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Re: Your comments on Character Model Fundamentals [LC070, LC074, LC075, LC079, LC080, LC081, LC082, LC083, LC084, LC085, LC086, LC087, LC088, LC089]

From: Martin Duerst <duerst@w3.org>
Date: Fri, 29 Oct 2004 13:55:03 +0900
Message-Id: <6.0.0.20.2.20041029133737.05571e50@localhost>
To: Bjoern Hoehrmann <derhoermi@gmx.net>
Cc: www-i18n-comments@w3.org, w3c-i18n-ig@w3.org

At 01:54 04/10/29, Bjoern Hoehrmann wrote:
 >
 >* Martin Duerst wrote:
 >>Well, if you want to upper-case a string, you will have to make
 >>that decision anyway. And then there might easily be cases where
 >>actually there is a precombined version for lc, but not for uc,
 >>or the other way round, so you have to deal with these anyway.
 >
 >The difference is however that in one case API designers have to deal
 >with it while in the other case API users have to deal with it.

So you want the user to deal with it? I'm really not sure
why we are disussing this at all, for upper-casing, the
right thing to do is to have a string->string function,
because that's the general case that you need anyway.
So the API designers/implementers have to deal with this
anyway.


 >Yet charmod states that "SS" is the "proper" result for uppercase('゜').

As you without any problem should understand, this is just an example,
in no way normative. Otherwise, we would have to discuss what
exactly 'proper' means, and so on.

 >>What about
 >>
 >>   Specifications of APIs SHOULD use strings rather than characters as
 >>   arguments and return types.
 >>
 >>I'm affraid that otherwise, we get into discussions of what exactly
 >>'prefer' means :-).
 >
 >Well, use it unless you know you don't "need" to... I guess I could live
 >with the text but I think requiring a preference rather than usage is
 >better. I don't think people would argue about using "prefer" here as
 >the text cannot be much clearer without getting more specific; all you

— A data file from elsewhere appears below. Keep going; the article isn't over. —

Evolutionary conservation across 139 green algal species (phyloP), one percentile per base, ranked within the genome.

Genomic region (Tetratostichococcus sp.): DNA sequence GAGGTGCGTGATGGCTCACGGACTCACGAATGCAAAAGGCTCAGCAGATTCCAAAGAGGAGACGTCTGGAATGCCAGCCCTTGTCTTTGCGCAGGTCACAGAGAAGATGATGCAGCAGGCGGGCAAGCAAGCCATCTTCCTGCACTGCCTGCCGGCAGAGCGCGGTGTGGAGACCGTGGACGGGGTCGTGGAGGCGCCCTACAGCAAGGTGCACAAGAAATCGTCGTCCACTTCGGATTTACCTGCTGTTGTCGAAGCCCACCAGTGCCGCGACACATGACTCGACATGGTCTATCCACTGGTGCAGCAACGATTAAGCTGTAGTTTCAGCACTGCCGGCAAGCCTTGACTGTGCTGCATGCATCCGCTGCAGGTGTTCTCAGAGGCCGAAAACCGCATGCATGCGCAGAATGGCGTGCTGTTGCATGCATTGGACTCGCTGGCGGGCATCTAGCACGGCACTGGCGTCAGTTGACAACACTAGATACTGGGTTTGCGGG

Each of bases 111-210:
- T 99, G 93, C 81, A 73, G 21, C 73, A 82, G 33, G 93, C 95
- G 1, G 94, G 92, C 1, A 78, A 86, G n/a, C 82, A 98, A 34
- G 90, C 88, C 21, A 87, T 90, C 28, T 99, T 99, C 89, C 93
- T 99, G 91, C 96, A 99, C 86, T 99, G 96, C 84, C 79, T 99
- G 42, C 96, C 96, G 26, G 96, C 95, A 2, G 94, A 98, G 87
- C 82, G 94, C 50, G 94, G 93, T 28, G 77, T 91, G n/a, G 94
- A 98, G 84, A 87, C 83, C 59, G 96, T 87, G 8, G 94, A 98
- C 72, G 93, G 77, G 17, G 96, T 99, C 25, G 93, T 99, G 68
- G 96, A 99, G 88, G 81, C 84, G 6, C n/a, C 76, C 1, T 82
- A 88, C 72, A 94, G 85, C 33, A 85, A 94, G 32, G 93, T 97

>want is that API designers do not use chars by accident of false
 >assumptions...

'prefer' has clearly been shot down by Misha, who knows more about
English than the two of together :-). Given that, and the fact
that the remaining new proposal:
     Specifications of APIs SHOULD use strings rather than characters
     as arguments and return types.
(which by the way would have to read
     Specifications of APIs SHOULD use strings rather than single
     characters or single 'units of encoding' as arguments and return types.
to capture the full extent of the current text) is essentially the
same as the current text:
     Specifications of APIs SHOULD NOT specify single characters or
     single 'units of encoding' as arguments or return types.
I don't see any reason for a change.

 >>I don't know. It would definitely look better than keeping the
 >>sz in its lower case form, which would look weird. I know that
 >>CSS mentions cases such as the Dutch IJ for its :first-letter
 >>pseudo-class.
 >
 >Well, currently it is not realistic to expect implementations to do
 >that... I would agree in principle but I clearly prefer specifications
 >that get fully implemented.

Well, assuming that operating systems and libraries provide
string->string functions for this job, browsers and such
would just call the right function and be done with it.
Of course, any wrong perception that calling a characater->character
function does the job will delay good implementations. In that
sense, the character model does the right thing, or doesn't it?
The main goal is that implementations provide the right functionality.
Specifications are just a means to doing that.

Regards,    Martin. 
Received on Friday, 29 October 2004 05:50:48 GMT

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